Longan fruit turns brown and deteriorates within 2–4 days at ambient temperature after harvest. Proper treatment can prolong shelf life to 7–9 days at room temperature. Ethylene plays an important role in ripening and senescence of horticultural products including fruits, flowers and vegetables. α-Aminoisobutyric acid as an analogue of 1-aminocyclopropane-1-carboxylic acid could inhibit ethylene production, and extend the vase life of cut flowers [4, 5]. Longan is a non-climacteric fruit and produces relatively low level of ethylene after harvest compared with climacteric fruits. It was reported that two ethylene-responsive factor-like genes (DIRRF1 and DIERF2) were involved in regulating longan fruit senescence [15]. The ethylene receptor inhibitors were effective in reducing internal browning of pineapple, apricot and plum. Moreover, anti-ethylene (1-methylcyclopropene and CoCl2) treatments could reduce postharvest disease and browning incidence of litchi fruit, a member of the Sapindaceae family [16]. Thus, the effect of exogenous AIB treatment on delaying pericarp browning of longan fruit might be related to its roles on ethylene metabolism in the present study, although there was no significant difference in ethylene level between the treatments and the control (data not shown).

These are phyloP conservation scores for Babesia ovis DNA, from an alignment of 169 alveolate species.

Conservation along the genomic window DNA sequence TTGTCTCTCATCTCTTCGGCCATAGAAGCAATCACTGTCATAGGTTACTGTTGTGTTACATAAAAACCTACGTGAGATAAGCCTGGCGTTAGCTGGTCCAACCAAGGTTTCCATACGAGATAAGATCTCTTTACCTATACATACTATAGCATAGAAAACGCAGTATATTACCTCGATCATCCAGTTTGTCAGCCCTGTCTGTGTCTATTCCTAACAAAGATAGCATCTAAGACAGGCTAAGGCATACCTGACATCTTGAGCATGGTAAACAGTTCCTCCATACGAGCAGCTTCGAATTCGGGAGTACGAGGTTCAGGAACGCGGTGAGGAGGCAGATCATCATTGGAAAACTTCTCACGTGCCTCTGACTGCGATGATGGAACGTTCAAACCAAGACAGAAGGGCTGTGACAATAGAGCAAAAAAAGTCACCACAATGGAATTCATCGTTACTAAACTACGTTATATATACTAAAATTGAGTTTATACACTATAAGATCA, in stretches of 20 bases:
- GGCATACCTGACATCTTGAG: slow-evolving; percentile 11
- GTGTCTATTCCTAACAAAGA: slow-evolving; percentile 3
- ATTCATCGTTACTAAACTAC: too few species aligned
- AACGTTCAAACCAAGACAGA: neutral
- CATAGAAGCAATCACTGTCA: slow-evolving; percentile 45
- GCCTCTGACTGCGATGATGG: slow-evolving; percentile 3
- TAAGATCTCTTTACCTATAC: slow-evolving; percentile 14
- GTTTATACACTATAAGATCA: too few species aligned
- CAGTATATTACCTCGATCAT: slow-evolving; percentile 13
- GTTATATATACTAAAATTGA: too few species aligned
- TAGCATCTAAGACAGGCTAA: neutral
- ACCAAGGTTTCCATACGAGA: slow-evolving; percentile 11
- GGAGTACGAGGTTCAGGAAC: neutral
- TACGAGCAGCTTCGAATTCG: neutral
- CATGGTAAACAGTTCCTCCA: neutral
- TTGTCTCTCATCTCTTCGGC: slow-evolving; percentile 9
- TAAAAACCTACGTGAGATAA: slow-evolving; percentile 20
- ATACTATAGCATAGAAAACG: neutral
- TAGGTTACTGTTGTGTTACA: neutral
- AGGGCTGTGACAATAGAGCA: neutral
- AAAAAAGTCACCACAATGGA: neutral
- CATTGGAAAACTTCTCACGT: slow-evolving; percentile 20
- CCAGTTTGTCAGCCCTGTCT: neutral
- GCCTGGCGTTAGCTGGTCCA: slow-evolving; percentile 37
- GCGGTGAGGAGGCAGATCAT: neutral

Previous studies have shown that aminobutyric acid and its derivatives were effective in inducing resistance against pathogens in many fruit [7, 8]. β-Aminobutyric acid was also effective in inducing resistance against oomycete pathogens, bacteria, fungi and virus [7, 8, 17]. Furthermore, application of their derivative γ-aminobutyric acid (GABA) reduced chilling injury and activated the defense response of peach fruit [10, 11]. In this study, AIB and BAIB application remarkably delayed pericarp browning, extended storage time, maintained higher proportion of edible fruit and decreased respiration rate (Fig. 1a–c). All of the effects give insight to understanding the roles of AIB and BAIB, and to develop potential applications of these aminobutyric acid derivatives in harvested horticultural products.